Stebbins attributes this anomaly in part to California’s high wages. “Food costs are partially driven by what residents can afford,” he writes, “and states with higher food costs also often have higher than average family incomes.”
2. Transportation Costs
High gas prices (see No. 4) result in high transportation costs (second highest in the nation) to get food to market. Diesel fuel used in trucking is 28 percent higher in California than the U.S. median cost.
3. Higher Education
While California has long had a reputation for inexpensive state colleges and universities, those costs are going up, and eight of the most expensive private universities in the United States are in California.
4. Gas Prices
California is a highly regulated state, with many regulations aimed at environmental protection and carbon-emission reduction. Consequently, gas prices are among the highest in the nation, with $1.20 in taxes and fees slapped onto the basic gas price.
A lower number of gas stations and refineries also contributes to high gas prices. Patrick De Haan, a petroleum analyst quoted on a Los Angles TV station’s site, pointed to geography as a cause of the state’s high gas prices: “The Rocky Mountains cut off the West from the rest of the country, making it a tight and more secluded market,” De Haan said.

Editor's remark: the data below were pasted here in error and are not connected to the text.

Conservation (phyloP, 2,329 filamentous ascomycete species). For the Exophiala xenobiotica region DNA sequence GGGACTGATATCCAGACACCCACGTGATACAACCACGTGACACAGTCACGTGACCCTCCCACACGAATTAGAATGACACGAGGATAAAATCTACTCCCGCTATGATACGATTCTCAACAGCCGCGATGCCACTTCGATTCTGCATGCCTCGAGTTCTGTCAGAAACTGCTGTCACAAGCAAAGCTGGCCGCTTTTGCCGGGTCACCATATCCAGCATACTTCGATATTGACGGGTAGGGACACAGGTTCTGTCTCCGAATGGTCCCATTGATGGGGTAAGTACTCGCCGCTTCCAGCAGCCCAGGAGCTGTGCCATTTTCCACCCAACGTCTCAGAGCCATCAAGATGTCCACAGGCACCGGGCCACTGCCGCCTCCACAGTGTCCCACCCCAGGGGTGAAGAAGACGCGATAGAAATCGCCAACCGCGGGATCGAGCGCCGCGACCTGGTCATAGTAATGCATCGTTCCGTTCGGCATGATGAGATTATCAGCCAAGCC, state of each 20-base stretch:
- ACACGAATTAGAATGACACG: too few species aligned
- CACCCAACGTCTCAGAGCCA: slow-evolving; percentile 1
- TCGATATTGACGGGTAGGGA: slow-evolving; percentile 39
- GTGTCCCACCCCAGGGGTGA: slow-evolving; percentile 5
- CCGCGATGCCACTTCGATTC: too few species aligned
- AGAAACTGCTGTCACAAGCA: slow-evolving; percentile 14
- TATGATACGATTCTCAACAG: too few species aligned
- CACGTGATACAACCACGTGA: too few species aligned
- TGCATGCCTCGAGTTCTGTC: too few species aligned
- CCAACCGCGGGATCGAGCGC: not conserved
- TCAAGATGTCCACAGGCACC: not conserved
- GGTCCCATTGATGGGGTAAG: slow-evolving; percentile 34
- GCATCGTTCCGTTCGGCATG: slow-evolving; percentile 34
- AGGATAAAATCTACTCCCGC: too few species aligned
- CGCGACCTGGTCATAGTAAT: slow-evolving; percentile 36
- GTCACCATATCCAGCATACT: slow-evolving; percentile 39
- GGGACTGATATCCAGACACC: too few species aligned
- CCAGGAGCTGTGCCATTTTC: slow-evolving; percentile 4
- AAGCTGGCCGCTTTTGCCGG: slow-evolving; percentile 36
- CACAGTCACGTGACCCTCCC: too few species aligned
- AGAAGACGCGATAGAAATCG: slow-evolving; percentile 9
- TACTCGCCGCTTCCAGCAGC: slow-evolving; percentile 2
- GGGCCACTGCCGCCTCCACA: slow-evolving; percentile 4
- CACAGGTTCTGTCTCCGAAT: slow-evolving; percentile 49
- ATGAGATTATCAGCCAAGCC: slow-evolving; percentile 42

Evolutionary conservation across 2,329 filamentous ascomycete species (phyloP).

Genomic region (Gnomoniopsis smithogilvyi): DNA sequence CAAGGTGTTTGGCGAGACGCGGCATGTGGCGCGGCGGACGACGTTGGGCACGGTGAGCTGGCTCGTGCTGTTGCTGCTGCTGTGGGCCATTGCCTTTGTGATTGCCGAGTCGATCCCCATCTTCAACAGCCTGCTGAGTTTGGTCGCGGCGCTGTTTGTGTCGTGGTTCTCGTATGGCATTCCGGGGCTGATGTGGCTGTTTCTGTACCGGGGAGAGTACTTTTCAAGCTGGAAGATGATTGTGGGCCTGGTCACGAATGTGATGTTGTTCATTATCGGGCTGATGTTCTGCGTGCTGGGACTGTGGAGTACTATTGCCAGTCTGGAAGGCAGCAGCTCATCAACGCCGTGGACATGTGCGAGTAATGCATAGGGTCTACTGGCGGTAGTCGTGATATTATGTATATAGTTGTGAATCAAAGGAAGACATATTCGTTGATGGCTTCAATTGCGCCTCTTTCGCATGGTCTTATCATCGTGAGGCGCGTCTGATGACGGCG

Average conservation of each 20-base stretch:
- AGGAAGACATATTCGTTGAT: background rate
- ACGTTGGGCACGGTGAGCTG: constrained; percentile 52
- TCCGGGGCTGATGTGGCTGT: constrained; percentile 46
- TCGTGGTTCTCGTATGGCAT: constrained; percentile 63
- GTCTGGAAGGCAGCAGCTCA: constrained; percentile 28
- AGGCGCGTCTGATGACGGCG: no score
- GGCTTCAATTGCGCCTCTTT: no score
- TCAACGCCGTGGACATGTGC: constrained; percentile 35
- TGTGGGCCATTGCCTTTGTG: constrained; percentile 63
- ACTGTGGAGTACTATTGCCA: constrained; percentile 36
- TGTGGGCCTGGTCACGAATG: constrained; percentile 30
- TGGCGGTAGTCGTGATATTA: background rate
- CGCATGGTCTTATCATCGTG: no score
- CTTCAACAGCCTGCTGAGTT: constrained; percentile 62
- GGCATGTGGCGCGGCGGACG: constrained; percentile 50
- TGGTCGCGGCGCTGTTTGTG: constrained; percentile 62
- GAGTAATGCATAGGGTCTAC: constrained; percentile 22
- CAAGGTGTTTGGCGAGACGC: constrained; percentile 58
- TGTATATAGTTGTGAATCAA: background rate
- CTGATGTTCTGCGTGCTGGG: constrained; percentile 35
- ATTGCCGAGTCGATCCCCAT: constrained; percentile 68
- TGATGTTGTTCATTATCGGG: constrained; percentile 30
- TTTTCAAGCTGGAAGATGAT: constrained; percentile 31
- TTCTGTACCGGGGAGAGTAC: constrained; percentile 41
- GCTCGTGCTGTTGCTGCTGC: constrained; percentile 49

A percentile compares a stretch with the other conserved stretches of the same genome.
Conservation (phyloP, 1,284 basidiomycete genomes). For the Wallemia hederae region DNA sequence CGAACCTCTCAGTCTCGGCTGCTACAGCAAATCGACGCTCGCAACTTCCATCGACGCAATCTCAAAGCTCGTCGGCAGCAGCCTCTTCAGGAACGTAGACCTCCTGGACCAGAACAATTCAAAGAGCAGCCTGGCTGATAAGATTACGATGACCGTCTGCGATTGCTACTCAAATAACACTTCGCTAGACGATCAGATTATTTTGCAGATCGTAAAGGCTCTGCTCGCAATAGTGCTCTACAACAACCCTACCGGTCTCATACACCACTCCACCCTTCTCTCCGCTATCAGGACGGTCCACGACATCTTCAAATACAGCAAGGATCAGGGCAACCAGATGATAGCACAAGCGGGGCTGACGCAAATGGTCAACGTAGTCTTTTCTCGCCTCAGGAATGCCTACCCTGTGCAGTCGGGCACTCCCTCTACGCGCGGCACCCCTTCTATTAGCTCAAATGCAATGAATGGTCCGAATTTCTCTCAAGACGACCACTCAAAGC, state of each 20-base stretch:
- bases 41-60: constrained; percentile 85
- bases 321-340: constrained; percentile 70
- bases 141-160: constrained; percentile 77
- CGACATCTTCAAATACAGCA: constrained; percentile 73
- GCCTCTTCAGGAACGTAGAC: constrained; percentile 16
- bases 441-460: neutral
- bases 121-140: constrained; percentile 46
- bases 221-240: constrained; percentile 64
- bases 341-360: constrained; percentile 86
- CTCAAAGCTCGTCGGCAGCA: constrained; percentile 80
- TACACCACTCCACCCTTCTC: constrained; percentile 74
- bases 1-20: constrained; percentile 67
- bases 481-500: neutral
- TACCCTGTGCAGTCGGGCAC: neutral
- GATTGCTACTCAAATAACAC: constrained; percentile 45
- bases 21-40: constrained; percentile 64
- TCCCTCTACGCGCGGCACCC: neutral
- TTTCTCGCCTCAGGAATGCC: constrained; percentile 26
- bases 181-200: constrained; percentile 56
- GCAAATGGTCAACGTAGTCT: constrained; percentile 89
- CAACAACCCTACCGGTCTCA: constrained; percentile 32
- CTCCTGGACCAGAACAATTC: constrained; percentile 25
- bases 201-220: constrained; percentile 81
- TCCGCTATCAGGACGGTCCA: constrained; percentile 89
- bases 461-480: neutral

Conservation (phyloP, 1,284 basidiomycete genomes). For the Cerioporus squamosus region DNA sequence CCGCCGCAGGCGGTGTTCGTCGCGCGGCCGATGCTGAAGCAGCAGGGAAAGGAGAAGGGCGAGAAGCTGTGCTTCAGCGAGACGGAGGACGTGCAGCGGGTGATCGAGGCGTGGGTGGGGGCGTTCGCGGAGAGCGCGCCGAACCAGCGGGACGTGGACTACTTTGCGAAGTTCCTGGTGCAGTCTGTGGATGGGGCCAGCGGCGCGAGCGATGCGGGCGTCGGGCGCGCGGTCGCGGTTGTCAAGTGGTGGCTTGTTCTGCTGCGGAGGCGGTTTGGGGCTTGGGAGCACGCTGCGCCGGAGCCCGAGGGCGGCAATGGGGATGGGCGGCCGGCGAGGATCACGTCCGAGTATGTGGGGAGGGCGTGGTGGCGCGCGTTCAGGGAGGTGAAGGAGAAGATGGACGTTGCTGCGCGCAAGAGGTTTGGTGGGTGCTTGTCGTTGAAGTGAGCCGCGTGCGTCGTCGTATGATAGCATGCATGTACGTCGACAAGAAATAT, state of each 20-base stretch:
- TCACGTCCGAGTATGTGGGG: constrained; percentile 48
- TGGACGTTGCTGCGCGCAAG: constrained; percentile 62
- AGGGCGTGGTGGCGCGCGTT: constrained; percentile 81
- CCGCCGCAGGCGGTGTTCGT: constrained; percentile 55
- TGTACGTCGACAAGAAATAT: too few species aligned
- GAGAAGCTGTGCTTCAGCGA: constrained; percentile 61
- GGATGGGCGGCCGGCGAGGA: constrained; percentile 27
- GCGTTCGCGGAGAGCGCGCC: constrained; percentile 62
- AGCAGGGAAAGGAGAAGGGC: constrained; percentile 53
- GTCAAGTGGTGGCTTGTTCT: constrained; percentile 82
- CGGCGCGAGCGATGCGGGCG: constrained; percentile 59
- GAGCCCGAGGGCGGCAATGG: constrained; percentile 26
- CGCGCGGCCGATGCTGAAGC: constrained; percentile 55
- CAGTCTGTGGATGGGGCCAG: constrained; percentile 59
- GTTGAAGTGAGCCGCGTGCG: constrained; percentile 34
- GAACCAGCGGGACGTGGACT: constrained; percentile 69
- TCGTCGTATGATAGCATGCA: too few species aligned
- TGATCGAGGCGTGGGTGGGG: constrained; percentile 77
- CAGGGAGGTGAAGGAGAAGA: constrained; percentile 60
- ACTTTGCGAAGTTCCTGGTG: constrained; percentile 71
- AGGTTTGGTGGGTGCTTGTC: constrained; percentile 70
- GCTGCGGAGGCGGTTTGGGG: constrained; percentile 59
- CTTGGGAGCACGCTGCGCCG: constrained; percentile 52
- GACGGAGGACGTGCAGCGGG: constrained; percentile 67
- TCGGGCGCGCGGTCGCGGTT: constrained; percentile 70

5. Regulations, especially affecting small business
Many Californians point to small-business owners as most negatively affected by regulations. “Small businesses are over-regulated, and the regulations are pushed through without consideration for relating factors,” says Courtney Miller, a small-business owner in Half Moon Bay. Miller notes that labor costs went up by 30 percent when her county raised the minimum wage from $12 to $15 in early 2021, still at the height of the COVID pandemic. Miller also points to the state’s business-failure rate – the third-highest in the nation.